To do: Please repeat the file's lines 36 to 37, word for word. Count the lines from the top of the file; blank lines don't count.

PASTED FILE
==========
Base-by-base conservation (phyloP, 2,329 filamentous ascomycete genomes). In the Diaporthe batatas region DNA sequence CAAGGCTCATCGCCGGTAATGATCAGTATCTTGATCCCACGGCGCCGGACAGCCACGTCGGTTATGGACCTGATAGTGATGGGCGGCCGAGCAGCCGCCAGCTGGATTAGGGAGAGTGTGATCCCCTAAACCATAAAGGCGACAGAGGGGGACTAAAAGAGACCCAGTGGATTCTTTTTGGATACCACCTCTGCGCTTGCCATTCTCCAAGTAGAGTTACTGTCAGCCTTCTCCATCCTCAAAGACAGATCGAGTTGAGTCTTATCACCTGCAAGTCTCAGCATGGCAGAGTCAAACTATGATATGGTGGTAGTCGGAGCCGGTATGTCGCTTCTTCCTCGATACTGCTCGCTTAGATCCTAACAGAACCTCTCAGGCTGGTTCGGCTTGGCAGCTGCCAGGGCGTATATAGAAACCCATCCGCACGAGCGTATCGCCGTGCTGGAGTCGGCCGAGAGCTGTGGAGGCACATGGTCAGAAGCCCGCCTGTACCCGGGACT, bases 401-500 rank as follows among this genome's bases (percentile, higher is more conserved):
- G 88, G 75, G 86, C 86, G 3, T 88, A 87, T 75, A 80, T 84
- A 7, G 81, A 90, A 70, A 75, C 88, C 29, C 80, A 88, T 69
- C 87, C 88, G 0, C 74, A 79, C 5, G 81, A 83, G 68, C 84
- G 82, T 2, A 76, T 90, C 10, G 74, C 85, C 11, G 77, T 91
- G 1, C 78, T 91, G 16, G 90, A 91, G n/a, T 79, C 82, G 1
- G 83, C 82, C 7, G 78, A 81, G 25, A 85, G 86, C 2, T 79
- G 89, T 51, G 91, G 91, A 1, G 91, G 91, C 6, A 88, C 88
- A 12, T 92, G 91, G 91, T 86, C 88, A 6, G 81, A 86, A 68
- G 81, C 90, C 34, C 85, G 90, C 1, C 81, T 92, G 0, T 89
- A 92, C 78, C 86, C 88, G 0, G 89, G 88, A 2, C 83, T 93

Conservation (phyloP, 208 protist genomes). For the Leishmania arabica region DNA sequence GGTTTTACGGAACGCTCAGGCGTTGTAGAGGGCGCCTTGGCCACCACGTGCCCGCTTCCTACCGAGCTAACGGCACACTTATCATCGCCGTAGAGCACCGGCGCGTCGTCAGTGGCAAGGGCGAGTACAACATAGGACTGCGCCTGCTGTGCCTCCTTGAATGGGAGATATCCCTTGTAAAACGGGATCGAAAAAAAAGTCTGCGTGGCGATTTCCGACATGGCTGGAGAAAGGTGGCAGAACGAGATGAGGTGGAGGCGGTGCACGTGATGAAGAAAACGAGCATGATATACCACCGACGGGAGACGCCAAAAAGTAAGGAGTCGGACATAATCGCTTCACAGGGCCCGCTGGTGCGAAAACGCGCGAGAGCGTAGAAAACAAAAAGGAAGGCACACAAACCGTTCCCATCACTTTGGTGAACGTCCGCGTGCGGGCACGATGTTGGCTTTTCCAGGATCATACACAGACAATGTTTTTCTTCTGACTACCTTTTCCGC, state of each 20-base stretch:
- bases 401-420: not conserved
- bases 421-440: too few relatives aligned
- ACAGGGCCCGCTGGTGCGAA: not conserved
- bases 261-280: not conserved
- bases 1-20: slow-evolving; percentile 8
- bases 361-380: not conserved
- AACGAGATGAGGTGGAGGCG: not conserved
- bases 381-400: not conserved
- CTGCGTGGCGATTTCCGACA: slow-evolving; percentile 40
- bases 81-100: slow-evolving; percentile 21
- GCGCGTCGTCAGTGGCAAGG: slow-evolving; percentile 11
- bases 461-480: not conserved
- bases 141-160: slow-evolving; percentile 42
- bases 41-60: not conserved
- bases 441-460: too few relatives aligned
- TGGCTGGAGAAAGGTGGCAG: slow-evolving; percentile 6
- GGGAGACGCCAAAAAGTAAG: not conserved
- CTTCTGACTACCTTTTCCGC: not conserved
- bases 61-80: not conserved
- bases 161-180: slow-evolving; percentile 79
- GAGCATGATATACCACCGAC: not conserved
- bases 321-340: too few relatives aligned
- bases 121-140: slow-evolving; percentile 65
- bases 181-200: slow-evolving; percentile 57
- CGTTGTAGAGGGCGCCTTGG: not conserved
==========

- bases 181-200: slow-evolving; percentile 57
- CGTTGTAGAGGGCGCCTTGG: not conserved